Collectible Disney Pin Series: Dead Rides Part 1
Even dead rides deserve their day in the sun.
I am always on the search for unique and unusual Disney pin series. Being a big fan of pins commemorating classic Disney attractions, I was thrilled to discover a gem of a series known as the Dead Ride pins. This seven-pin set celebrates the memory some of Disneyland’s original attractions. This three-part series will take a look at these classic LE 300 pins.
Rocket to the Moon was long gone before I ever first set foot into Disneyland, but the story of this early Disneyland attraction is pretty amazing. This ride simulated a trip from Earth to the moon, which was a pretty remarkable feat considering that astronaut Neil Armstrong was still 14 years away from actually landing on the moon. This ride was a vision of the future, and a perfect attraction for Disney’s Tomorrowland.
Rocket to the Moon actually lived past 1966, but was renamed Flight to the Moon as soon as it became apparent that landing on the moon might soon become a reality. After the famous moon landing in 1969, the ride began to show its age, and in 1975, the ride briefly closed again and was reopened as Mission to Mars. Mission to Mars lasted another 17 years, closing for good in 1992.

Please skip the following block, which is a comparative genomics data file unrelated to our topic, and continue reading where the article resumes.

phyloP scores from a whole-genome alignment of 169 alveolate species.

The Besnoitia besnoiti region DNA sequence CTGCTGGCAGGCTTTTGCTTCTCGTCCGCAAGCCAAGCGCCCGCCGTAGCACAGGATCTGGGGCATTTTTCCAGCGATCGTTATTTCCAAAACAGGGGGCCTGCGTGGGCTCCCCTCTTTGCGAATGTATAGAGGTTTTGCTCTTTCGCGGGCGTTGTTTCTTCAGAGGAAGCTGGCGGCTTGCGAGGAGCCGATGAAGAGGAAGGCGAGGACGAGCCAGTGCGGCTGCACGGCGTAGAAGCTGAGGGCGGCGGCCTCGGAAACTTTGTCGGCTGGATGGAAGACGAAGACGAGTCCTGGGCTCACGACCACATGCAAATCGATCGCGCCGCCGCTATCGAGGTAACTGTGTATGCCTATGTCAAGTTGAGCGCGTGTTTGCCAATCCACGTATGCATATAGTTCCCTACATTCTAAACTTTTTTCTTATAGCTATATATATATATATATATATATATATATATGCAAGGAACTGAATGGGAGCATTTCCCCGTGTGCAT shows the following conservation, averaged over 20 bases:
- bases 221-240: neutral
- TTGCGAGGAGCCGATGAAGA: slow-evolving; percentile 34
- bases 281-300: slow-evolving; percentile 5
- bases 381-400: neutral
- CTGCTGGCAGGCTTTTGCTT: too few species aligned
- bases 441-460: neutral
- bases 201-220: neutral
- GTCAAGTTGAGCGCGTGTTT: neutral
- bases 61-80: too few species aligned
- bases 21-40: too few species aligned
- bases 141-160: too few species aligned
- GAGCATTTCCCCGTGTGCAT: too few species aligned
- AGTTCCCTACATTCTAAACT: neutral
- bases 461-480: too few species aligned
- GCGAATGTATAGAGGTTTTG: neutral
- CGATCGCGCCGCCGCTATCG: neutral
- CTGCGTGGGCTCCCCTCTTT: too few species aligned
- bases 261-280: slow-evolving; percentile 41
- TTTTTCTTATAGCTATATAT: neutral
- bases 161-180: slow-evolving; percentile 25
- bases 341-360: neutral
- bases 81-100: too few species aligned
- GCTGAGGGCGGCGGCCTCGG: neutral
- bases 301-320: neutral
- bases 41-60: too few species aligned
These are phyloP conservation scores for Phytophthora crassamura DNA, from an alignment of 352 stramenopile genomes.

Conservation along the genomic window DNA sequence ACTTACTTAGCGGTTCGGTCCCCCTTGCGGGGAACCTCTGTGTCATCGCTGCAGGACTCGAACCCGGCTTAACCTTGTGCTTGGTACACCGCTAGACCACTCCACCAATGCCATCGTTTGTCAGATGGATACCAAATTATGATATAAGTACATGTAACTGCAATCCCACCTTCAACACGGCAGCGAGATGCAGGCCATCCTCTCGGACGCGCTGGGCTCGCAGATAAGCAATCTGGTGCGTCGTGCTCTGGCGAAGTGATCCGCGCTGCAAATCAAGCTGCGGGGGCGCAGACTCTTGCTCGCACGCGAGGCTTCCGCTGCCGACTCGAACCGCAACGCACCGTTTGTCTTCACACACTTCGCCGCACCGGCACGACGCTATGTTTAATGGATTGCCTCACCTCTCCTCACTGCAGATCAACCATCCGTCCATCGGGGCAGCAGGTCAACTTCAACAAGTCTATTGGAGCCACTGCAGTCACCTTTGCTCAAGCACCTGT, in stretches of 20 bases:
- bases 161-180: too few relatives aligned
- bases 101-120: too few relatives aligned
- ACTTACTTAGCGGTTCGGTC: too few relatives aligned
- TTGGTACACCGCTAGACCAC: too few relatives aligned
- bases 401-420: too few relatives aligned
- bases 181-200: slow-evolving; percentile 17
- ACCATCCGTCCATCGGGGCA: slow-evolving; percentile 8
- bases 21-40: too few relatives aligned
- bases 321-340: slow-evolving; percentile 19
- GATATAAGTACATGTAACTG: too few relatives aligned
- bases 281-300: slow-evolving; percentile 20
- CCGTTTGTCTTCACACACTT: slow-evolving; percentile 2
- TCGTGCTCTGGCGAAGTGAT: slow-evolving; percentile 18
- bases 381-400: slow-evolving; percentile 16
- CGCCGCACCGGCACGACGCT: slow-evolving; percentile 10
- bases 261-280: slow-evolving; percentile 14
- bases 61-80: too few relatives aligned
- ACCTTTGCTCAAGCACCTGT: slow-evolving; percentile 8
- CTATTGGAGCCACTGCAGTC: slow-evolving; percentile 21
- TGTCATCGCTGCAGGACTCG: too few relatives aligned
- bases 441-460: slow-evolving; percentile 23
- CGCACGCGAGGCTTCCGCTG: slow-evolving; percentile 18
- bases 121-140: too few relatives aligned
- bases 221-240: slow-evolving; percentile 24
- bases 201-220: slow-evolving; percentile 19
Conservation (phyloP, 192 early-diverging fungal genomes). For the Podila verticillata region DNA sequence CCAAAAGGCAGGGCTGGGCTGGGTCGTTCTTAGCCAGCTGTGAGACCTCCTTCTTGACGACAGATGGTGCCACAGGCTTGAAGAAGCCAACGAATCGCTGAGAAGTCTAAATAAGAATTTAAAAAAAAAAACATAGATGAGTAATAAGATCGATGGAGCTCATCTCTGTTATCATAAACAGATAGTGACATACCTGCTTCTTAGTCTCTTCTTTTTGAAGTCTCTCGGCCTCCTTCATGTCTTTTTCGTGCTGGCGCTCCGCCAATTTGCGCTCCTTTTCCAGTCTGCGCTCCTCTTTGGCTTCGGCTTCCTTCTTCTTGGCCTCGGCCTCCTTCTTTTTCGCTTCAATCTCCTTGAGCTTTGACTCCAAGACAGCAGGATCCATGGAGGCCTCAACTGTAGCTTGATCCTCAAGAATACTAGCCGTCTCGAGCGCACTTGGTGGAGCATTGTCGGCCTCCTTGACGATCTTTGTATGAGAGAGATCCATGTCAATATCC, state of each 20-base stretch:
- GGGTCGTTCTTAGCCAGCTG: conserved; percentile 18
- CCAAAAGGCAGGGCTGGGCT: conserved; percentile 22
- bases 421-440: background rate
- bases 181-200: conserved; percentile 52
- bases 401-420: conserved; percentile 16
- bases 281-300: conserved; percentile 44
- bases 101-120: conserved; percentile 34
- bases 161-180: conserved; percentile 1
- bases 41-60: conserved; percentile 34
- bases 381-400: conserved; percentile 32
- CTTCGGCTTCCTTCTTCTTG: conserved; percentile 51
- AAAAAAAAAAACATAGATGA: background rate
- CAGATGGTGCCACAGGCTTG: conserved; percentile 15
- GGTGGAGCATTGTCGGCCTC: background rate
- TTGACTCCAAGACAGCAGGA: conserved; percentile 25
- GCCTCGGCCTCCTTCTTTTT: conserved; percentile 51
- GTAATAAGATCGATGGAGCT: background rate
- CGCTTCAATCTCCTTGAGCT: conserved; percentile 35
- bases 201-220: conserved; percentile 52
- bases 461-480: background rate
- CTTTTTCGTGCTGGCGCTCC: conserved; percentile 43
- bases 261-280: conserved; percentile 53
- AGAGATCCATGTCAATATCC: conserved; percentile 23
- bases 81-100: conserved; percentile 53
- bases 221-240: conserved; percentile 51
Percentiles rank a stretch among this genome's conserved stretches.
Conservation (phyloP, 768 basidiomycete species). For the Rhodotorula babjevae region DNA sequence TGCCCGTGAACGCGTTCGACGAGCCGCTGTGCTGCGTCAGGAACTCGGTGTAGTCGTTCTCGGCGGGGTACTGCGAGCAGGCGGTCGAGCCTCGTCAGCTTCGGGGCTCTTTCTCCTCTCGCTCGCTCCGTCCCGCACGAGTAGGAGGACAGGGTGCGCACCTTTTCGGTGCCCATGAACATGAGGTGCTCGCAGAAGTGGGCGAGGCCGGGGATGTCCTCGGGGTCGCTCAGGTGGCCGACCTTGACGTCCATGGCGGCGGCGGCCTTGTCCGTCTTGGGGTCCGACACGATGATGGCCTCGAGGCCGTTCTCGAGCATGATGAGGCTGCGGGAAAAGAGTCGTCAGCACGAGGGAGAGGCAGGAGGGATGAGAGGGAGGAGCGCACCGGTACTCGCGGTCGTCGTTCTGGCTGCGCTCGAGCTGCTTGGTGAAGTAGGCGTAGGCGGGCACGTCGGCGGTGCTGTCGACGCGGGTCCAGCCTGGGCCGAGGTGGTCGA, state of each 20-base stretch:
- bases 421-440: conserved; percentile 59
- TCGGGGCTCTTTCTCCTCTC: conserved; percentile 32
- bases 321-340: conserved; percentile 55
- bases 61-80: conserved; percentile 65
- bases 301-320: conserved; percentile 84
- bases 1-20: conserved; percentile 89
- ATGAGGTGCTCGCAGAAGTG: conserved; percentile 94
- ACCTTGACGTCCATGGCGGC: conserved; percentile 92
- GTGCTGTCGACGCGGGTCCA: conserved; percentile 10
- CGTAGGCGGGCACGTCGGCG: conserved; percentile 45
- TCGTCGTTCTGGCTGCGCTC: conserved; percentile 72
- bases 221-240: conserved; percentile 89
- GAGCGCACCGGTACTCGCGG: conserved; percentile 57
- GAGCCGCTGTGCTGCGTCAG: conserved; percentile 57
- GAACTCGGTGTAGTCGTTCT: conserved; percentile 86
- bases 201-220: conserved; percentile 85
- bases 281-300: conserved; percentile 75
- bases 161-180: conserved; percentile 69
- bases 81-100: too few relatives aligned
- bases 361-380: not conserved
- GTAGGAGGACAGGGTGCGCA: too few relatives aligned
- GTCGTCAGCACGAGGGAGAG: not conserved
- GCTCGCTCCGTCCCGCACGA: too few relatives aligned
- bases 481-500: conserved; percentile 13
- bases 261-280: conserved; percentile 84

Even though missions to space ceased in 1992, the spirit of the original Rocket to the Moon attraction are commemorated at the site of Redd Rocket’s Pizza Port, where a scale model of the original moonliner sits to this day.
While Disneyland has hosted several iterations of the popular children’s ride since opening in 1955, Midget Autopia was the first to receive the ax in 1966 in the name of progress. A path needed to be built for Disneyland’s upcoming new attraction, It’s a Small World, and Midget Autopia was simply in the way.
Midget Autopia was intended for the littlest of Disneyland patrons, included booster seats and was an automated driving experience that went through several themed areas, much like many of Fantasyland’s current rides. Midget Autopia was eventually replaced by a new automated vehicle…strollers!
While the original ride was scrapped, Walt actually donated the ride to his home town of Marceline, Missouri. There it ran for several years until upkeep forced the closure of the ride forever. In its place is a memorial plaque and in the town’s children museum sits on of the original Midget Autopia cars.
More Dead Rides to come!